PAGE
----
Mu Qi


Mu Qi
Mu Qi, Guanyin, Monkeys, and Crane, Daitoku-ji, Kyoto, Japan.

Mu Qi (Wade-Giles: Mu-ch'i) (Japanese: 牧谿 Mokkei), also known as FaChang or Muqi Fachang, was a Chinese painter and Chan monk who lived during the Southern Song Dynasty, approximately 1200-1270 CE (Mu Qi was his name as a painter, Fa Chang as a monk; his personal name is uncertain). Born in Sichuan he emigrated to the Southern Song capitol Lin An (now Hangzhou). His mentors in painting probably included his abbot Wu Jun and the painter Liang Kai. His works are considered among the most expressive of the Chan (aka Zen) style of painting.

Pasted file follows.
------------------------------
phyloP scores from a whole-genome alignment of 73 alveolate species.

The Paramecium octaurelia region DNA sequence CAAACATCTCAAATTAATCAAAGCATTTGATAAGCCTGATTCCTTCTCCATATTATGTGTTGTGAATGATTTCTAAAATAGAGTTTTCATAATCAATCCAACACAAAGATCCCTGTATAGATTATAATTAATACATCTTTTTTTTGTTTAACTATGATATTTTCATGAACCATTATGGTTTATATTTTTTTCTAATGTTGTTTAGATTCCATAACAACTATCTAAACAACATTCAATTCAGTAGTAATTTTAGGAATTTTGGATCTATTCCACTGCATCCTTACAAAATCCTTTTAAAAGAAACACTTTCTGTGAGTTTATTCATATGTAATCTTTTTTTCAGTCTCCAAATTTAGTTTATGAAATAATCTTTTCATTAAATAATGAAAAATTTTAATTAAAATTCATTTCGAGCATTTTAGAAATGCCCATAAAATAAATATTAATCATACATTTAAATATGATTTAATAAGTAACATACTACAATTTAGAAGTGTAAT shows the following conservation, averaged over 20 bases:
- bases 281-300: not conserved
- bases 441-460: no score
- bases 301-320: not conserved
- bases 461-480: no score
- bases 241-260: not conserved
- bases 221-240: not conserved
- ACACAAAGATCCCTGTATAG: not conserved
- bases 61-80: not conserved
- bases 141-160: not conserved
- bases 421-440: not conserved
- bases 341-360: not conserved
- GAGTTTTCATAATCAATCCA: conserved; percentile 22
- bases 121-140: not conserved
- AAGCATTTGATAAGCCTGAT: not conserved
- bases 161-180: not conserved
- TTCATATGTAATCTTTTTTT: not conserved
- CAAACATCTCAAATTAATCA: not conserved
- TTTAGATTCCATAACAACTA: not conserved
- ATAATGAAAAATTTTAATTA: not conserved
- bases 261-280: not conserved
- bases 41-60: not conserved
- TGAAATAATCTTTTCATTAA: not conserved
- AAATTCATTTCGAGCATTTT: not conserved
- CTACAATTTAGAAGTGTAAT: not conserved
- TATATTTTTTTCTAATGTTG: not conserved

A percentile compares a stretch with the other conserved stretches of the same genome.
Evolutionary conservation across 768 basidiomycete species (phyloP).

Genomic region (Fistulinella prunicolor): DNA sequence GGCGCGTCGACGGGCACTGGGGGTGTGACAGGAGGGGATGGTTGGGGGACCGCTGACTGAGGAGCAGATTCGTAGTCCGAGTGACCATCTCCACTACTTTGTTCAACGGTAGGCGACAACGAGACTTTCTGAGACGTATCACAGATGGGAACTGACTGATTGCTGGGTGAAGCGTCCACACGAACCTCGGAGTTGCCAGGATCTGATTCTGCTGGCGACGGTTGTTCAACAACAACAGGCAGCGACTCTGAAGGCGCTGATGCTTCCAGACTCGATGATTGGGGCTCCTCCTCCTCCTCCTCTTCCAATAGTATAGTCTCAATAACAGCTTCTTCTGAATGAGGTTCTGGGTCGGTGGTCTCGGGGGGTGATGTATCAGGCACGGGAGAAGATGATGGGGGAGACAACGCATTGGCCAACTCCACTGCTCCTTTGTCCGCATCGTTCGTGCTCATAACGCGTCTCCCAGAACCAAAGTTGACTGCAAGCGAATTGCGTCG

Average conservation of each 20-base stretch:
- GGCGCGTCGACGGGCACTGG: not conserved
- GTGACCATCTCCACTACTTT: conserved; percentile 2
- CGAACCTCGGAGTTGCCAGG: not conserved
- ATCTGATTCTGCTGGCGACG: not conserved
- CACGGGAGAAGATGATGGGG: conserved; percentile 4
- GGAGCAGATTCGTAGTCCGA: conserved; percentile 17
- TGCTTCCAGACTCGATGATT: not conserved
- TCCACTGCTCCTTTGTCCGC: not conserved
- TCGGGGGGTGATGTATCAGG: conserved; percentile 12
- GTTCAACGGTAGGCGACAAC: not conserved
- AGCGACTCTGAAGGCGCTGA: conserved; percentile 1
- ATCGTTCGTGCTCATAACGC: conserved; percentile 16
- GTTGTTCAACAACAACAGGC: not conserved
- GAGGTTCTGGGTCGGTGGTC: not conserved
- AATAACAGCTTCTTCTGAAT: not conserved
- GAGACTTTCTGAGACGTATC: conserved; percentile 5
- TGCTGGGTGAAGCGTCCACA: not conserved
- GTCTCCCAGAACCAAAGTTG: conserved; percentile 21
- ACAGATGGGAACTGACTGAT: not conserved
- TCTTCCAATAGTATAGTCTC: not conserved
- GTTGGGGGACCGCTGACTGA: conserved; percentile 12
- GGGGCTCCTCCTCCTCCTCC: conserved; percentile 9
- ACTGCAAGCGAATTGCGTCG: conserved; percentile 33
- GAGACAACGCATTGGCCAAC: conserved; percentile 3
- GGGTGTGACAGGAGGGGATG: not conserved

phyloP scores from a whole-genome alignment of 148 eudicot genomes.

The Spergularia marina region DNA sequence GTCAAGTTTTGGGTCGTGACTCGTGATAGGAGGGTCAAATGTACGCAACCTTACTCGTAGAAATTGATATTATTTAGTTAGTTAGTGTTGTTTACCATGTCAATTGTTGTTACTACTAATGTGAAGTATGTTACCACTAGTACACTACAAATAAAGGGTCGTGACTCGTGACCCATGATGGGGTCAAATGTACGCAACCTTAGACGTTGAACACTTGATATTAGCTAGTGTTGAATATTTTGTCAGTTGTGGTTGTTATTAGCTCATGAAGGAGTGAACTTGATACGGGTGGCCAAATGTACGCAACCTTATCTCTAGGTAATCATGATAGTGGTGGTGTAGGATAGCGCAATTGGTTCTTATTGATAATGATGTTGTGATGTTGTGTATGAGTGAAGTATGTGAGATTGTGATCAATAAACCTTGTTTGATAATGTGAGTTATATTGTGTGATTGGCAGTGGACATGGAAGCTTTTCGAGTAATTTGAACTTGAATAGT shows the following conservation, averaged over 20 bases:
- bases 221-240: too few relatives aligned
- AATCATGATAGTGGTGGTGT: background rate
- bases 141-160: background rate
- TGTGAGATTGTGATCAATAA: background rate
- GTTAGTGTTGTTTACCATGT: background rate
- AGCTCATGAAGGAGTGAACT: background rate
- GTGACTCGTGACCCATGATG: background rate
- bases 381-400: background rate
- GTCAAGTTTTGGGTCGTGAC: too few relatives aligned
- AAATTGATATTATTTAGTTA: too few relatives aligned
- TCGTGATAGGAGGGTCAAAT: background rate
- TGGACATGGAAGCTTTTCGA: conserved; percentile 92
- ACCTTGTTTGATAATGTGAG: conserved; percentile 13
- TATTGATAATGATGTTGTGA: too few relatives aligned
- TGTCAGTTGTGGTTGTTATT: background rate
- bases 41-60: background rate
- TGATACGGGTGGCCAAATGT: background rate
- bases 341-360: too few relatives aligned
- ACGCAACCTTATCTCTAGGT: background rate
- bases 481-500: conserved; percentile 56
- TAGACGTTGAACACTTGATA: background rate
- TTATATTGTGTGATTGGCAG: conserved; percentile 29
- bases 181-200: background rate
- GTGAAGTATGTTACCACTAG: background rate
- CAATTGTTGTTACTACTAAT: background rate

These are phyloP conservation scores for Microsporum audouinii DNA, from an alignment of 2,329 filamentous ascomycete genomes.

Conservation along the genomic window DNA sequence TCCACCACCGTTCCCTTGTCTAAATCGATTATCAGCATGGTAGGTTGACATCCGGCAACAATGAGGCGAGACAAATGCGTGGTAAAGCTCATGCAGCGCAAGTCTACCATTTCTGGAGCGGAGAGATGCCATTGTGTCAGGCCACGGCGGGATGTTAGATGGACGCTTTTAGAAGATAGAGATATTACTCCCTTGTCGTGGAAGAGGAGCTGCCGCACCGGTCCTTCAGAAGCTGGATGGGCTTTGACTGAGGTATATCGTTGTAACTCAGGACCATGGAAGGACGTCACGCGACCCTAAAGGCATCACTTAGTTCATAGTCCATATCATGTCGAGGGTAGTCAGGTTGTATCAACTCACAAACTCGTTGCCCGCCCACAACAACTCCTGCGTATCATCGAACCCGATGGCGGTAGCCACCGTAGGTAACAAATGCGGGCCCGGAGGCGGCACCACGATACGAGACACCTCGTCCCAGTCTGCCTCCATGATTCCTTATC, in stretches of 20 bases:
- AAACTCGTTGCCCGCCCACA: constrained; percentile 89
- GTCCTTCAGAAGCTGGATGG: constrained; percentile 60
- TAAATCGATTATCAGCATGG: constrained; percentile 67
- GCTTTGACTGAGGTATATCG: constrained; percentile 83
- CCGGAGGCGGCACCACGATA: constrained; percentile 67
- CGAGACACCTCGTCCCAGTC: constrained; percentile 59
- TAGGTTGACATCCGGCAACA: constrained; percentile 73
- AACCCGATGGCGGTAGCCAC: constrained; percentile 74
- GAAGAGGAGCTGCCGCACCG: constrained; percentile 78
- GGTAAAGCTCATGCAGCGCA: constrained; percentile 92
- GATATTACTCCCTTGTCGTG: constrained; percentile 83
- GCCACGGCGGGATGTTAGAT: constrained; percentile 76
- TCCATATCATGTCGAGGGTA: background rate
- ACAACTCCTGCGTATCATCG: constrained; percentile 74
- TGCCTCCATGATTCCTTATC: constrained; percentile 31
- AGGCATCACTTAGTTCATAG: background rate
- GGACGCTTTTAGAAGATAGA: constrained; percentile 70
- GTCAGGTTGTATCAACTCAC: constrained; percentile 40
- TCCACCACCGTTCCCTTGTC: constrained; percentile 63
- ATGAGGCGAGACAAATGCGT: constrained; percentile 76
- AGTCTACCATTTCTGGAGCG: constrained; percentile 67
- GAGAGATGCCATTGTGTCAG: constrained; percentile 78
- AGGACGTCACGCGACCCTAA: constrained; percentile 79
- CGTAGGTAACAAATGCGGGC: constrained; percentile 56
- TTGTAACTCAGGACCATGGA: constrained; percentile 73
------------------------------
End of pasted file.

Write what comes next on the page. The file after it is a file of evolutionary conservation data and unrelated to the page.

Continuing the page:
Important works generally attributed to Mu Qi: presently in the Daitoku-ji in Kyoto are a triptych of Guan Yin flanked by a monkey family on one side and a crane on the other; Tiger; Dragon; and the much-reproduced Six Persimmons. Other works sometimes attributed to Mu Qi or as being "in the style of Mu Qi" include various nature studies and a Lohan painting in the Seikado museum.[1]

References

  1. ^ Loehr, Max (1980). The Great Painters of China. Oxford: Phaidon Press. pp. 219–225. ISBN 0-7148-2008-3.